Tuesday, June 17, 2014

An Interview with Neon Trees' Elaine Bradley

Neon Trees. The mix of front-man Tyler Glenn, guitarist Chris Allen, bass guitarist Branden Campbell and drummer Elaine Bradley seems to be working and their latest album is no exception. With their throwback 80's style and catchy hooks, they seem to have captured the magic music formula and are taking the airwaves by storm.

You've likely heard their songs on the radio - it seems they are getting a lot of airplay since their third album, "Pop Psychology" was released in April.  But, maybe you don't know them by name or even how they got their name. We sat down with drummer Elaine Bradley, who shared how their name came to be, their business philosophy, her hope for society and how she makes it work going on tour as a mom.

by Brett Lane
Brett Lane: Where did the name Neon Trees originate? It’s a pretty original name, so there must be a story!

Elaine Bradley: That’s a pretty good story. Tyler and his friends in high school used to hang out at In-N-Out Burger in Temecula, CA, and at that particular location, they have these neon palm tree lights inside of the restaurant. So, he and his friends inside joke was ‘We should start a band and become the Neon Palm Trees, cuz it sounds cool”, and later when he and Chris got together to do music, he dropped a few names and they discussed it and Neon Trees was one of the options, and they thought that fit the aesthetic and vibe of the band. Years later, we found out, when Brandon and I teamed up with Chris and Tyler, that Brandon’s father actually works with neon lights in Vegas, and he actually drove down to Temecula and installed those specific lights that inspired the band name, so it’s very fateful.

Chris, Elaine, Tyler and Brandon of Neon Trees

Brett Lane: What is the inspiration for the style of the band?

Elaine Bradley: I think this record ("Pop Psychology"), is very  dancey and upbeat for the most part, it’s got a shimmer to it that the other two haven’t had, so I definitely think the music is more of a celebration. So, maybe the clothes kind of follow the mood. I think earlier we shyed away from the literal “neon” in our name, so we would not wear neon on purpose. We’re embracing it this time, we’re going for it, we’re just making it a party, a celebration, both in our fashion and in our music.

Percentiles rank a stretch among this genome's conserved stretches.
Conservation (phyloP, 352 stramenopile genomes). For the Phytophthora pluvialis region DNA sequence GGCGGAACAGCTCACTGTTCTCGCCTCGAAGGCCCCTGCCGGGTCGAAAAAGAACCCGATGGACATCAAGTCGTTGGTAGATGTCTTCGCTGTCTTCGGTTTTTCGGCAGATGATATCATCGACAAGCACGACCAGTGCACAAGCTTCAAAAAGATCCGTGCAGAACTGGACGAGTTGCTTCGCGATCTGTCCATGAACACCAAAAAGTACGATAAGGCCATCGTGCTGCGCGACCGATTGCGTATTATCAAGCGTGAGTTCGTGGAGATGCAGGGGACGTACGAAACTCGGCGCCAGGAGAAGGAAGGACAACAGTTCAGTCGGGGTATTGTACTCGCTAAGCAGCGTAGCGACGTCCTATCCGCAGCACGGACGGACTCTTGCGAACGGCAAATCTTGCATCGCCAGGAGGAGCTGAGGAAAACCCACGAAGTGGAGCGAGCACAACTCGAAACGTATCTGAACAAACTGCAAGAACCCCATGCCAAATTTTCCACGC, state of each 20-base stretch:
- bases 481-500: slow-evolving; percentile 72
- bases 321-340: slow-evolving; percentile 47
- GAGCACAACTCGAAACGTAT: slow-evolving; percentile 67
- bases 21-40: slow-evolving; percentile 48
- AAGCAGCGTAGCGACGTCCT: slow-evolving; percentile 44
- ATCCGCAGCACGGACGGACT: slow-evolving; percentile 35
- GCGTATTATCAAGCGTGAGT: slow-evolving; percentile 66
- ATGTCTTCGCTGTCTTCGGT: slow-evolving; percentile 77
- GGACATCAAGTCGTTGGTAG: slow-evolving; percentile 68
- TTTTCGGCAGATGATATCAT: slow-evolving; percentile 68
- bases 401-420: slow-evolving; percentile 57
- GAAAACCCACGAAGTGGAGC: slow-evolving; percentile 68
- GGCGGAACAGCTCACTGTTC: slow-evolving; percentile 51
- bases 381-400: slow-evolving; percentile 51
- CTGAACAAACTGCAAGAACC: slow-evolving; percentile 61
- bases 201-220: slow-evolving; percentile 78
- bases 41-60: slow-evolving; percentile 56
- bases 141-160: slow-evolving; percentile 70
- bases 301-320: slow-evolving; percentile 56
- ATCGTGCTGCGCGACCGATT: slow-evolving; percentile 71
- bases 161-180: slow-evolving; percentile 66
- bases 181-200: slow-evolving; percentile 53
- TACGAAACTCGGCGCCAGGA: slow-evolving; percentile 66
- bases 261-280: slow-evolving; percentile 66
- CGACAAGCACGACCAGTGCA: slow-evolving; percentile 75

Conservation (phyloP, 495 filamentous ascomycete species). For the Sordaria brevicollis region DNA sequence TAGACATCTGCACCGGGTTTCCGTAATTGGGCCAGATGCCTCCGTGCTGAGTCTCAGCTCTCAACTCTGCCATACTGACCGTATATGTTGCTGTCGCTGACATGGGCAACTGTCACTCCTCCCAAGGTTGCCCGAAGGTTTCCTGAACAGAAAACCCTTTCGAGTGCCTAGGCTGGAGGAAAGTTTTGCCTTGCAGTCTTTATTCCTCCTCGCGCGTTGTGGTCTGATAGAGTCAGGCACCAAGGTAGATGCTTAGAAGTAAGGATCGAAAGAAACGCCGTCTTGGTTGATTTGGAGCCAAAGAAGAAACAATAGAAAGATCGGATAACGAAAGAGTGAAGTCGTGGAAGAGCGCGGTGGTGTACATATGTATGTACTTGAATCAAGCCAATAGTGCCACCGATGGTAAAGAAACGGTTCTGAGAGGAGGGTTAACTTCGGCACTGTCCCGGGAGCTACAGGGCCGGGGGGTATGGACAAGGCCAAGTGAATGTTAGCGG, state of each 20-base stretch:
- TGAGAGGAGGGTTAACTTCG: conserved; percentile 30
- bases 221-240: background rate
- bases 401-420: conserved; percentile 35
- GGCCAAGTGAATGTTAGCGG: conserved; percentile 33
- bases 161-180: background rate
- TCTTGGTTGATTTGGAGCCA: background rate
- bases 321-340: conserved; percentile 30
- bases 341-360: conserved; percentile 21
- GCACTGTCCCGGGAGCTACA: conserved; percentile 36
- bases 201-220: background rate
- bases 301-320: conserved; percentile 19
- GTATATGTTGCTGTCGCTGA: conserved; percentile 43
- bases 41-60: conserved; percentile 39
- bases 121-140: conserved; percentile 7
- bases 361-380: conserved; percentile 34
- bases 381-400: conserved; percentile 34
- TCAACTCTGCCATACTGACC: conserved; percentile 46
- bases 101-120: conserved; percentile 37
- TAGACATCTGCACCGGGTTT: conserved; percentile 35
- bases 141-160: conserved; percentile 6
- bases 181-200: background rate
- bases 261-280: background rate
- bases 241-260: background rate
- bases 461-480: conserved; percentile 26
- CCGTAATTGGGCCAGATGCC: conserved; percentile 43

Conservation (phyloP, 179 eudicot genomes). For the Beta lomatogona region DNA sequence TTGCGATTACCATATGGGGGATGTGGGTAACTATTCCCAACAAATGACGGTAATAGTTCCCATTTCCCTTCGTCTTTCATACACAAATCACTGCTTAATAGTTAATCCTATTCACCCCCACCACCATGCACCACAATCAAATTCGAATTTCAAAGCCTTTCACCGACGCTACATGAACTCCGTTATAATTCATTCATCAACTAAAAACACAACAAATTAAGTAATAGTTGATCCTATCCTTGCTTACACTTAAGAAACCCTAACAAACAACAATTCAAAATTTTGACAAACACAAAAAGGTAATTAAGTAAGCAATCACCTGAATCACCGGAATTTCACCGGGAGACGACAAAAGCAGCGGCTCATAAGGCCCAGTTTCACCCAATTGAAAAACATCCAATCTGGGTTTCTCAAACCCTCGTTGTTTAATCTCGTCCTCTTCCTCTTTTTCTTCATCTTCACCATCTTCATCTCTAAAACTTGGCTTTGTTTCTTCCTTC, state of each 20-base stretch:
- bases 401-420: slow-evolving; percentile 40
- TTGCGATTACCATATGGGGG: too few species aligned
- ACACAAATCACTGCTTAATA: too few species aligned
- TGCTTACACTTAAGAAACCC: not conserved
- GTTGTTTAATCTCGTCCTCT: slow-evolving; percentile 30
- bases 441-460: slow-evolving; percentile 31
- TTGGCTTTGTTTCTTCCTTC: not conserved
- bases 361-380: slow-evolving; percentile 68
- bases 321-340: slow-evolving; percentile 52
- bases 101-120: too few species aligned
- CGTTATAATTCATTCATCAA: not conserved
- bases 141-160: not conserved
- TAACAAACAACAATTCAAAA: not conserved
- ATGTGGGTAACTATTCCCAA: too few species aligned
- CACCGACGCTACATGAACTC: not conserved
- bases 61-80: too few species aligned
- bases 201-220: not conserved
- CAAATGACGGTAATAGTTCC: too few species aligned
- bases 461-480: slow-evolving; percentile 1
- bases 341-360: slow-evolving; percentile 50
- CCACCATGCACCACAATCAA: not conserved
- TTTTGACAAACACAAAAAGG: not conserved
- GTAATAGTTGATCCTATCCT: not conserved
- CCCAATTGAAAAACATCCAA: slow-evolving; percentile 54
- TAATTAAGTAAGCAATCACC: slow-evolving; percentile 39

Brett Lane: It’s widely known that everyone in the band is either a practicing Mormon or has a Mormon background, and yet you are not considered a “Mormon band”. Does being a Mormon impact the band in any way? Or, not at all?

Elaine Bradley: Well, I think because we’re humans, every experience or background that we have affects us in some way. But, interestingly enough, we’re not all practicing Mormons. I definitely am, I just had a Mormon message come out, so that’s obvious.

But we’re all kind of on different levels, and I think very early on it impacted us in a way that helped us get our business set up. We used some of the moral codes to kind of run a tight business. We decided very early on that we weren’t going to drink or do drugs or any of that stuff, when it comes to the band, and it wasn’t even about being Mormon, it was about being smart, because we’re such dramatic people anyway, if anybody were going to go and do those things and then do them during a show, or before a show, we just didn’t need that drama. And I don’t think we would be as successful without those standards. We work really hard and don’t get to sleep a lot sometimes, because we’re doing promotional stuff, or doing a late show and an early promo, and so, I think early on, how we dealt with our business model was much influenced by the moral code of the Mormon Church, for sure.